Say goodbye to good roads in Kentucky
Kentucky may trail the rest of the 49 states in a lot of categories, but good roads hasn't been one of them.
Until now, that is.
An initiative announced today by Gov. Beshear and his political hack of a Transportation secretary, Joe Prather, means that in the future, Kentuckians won't be seeing roads built at the quality they've come to expect.
Beshear and his hacks call it "Practical Solutions," but there's nothing practical about scaling back projects to the point where they won't meet future traffic expectations and are not much more safe or efficient than the old roads they replace.
Transportation officials deny it, but they've already been cutting projects that have been in the works for years. For instance, a stretch of KY 80 in the western part of the state has been built as a four-lane road, but the idiots running the Transportation Cabinet have decided to only pave two of the four lanes before the road opens later this year.
So much for the longstanding promise by governors of both parties to build a four-lane US 68/KY 80 corridor across the southern tier of the Commonwealth.
Another project, to build a connector route between the Mountain Parkway and I-75, disappeared from the state's Six-Year Plan this year. This highway is vital for the economic development of a depressed area, not to mention being a huge safety improvement, but now it's gone. The state is building one last section of the road on the western end, and is spending money already committed on a planning study for two other sections, but that's it. Residents of the area have pushed for this road for years, Gov. Fletcher accelerated its development, but now the Beshear Bunch is axing it.
Other safety improvements, long planned, may be going by the wayside as well.
What highways do get built won't be as good as what's been built previously. Roads planned for four lanes may instead be two-lane routes. Two-lane roads with truck passing lanes may see those passing lanes eliminated. Wide, paved shoulders will give way to gravel or dirt shoulders. Roads with gentle grades and curves that can be easily traversed at 55 or 60 miles per hour may instead be built to a standard of 45 or 35 mph -- which isn't really much of an improvement at all.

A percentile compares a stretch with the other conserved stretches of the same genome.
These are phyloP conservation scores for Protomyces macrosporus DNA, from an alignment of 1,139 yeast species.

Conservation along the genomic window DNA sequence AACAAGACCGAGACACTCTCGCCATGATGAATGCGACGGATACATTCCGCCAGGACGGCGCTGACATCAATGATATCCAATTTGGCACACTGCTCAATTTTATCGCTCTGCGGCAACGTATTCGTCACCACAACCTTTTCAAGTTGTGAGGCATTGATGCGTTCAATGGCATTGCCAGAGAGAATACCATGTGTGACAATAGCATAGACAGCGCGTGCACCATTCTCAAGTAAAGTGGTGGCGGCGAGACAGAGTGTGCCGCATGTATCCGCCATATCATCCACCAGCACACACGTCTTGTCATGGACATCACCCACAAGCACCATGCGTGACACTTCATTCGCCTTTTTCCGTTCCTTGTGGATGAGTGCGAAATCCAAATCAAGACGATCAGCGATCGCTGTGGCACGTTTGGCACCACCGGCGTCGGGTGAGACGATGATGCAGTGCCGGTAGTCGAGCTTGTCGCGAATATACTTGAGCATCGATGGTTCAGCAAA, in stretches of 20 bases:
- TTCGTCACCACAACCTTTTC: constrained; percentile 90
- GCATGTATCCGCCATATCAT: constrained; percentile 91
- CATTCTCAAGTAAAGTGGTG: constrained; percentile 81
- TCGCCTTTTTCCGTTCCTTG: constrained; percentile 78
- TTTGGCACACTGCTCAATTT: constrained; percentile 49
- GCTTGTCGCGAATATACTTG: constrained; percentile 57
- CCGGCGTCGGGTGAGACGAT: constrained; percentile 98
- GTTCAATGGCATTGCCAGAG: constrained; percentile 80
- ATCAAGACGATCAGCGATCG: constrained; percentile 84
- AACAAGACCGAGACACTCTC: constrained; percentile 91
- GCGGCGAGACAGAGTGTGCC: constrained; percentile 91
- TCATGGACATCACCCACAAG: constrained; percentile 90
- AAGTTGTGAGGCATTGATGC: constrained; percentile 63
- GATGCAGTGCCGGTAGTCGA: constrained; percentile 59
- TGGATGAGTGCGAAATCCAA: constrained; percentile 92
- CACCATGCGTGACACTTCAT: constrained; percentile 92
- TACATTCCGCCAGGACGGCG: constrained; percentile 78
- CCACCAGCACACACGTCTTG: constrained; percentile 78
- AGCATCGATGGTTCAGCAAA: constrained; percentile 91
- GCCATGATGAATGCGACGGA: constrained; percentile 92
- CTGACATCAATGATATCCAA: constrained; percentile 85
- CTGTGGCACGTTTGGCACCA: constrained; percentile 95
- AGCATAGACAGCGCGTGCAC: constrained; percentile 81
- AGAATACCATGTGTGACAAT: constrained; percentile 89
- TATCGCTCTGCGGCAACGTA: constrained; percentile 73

The last four years -- indeed, longer than that -- have been very good for highway improvements in Kentucky. Two years ago, the state let a record $1 billion in road construction contracts, and then that amount was topped last year. Now suddenly the state is broke and has to cancel or scale back projects? We don't buy it for a minute. Kentucky's gas tax revenues haven't declined that much due to the high prices at the pump.
Give us a break. Just how incompetent is Joe Prather and his merry band of 'tards, anyway? We understand this "Practical Solutions" nonsense is the brainchild of a recycled engineer who was in part of the "in crowd" in past administrations but had fallen out of favor in recent years, but (like many of this administration's appointees) was brought back to prove anew just how poorly they had run the state in administrations past.
We get the feeling that the state would be better off investing its highway construction project dollars and waiting for an administration that really understands this state's transportation needs, rather than wasting these valuable funds on inadequate projects that barely address current needs and don't address future needs. We're all for wise use of tax dollars, but this new initiative is penny-wise and pound-foolish, to say the least.
Every day, the Beshear administration proves its incompetence and lunacy all over again. Today's production in Frankfort is yet another example of how this entire state is suffering at the hands of this brainless bunch.
2011 can't come quickly enough.